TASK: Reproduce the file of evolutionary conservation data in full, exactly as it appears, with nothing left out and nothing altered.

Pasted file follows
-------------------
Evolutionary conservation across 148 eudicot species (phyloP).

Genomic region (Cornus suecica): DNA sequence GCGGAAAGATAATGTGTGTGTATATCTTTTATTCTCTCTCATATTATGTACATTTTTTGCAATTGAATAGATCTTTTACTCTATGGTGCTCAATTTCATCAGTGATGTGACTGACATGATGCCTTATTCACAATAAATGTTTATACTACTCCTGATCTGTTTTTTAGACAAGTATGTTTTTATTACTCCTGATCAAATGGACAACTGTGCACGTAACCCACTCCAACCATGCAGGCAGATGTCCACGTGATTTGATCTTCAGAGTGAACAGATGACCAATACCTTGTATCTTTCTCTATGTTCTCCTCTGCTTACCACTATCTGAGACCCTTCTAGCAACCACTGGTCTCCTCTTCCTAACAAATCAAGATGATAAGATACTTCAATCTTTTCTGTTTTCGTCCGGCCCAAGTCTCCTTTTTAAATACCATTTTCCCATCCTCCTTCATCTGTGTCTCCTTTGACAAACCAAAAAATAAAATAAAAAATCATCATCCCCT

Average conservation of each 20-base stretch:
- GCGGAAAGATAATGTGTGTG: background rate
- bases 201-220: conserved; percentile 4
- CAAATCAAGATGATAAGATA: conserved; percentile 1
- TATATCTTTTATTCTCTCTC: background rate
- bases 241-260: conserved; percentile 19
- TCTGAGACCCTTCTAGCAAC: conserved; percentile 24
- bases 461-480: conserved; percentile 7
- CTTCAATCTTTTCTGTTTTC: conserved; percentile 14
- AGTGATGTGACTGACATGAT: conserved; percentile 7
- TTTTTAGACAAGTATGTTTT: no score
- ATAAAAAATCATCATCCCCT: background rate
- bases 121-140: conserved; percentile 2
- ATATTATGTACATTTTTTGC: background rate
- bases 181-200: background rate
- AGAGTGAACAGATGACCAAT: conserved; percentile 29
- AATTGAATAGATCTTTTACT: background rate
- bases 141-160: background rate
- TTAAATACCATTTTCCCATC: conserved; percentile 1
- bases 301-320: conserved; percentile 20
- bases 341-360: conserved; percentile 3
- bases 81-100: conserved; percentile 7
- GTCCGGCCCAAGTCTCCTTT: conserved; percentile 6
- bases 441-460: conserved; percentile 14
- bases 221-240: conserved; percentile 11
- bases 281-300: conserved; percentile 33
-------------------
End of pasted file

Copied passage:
Evolutionary conservation across 148 eudicot species (phyloP).

Genomic region (Cornus suecica): DNA sequence GCGGAAAGATAATGTGTGTGTATATCTTTTATTCTCTCTCATATTATGTACATTTTTTGCAATTGAATAGATCTTTTACTCTATGGTGCTCAATTTCATCAGTGATGTGACTGACATGATGCCTTATTCACAATAAATGTTTATACTACTCCTGATCTGTTTTTTAGACAAGTATGTTTTTATTACTCCTGATCAAATGGACAACTGTGCACGTAACCCACTCCAACCATGCAGGCAGATGTCCACGTGATTTGATCTTCAGAGTGAACAGATGACCAATACCTTGTATCTTTCTCTATGTTCTCCTCTGCTTACCACTATCTGAGACCCTTCTAGCAACCACTGGTCTCCTCTTCCTAACAAATCAAGATGATAAGATACTTCAATCTTTTCTGTTTTCGTCCGGCCCAAGTCTCCTTTTTAAATACCATTTTCCCATCCTCCTTCATCTGTGTCTCCTTTGACAAACCAAAAAATAAAATAAAAAATCATCATCCCCT

Average conservation of each 20-base stretch:
- GCGGAAAGATAATGTGTGTG: background rate
- bases 201-220: conserved; percentile 4
- CAAATCAAGATGATAAGATA: conserved; percentile 1
- TATATCTTTTATTCTCTCTC: background rate
- bases 241-260: conserved; percentile 19
- TCTGAGACCCTTCTAGCAAC: conserved; percentile 24
- bases 461-480: conserved; percentile 7
- CTTCAATCTTTTCTGTTTTC: conserved; percentile 14
- AGTGATGTGACTGACATGAT: conserved; percentile 7
- TTTTTAGACAAGTATGTTTT: no score
- ATAAAAAATCATCATCCCCT: background rate
- bases 121-140: conserved; percentile 2
- ATATTATGTACATTTTTTGC: background rate
- bases 181-200: background rate
- AGAGTGAACAGATGACCAAT: conserved; percentile 29
- AATTGAATAGATCTTTTACT: background rate
- bases 141-160: background rate
- TTAAATACCATTTTCCCATC: conserved; percentile 1
- bases 301-320: conserved; percentile 20
- bases 341-360: conserved; percentile 3
- bases 81-100: conserved; percentile 7
- GTCCGGCCCAAGTCTCCTTT: conserved; percentile 6
- bases 441-460: conserved; percentile 14
- bases 221-240: conserved; percentile 11
- bases 281-300: conserved; percentile 33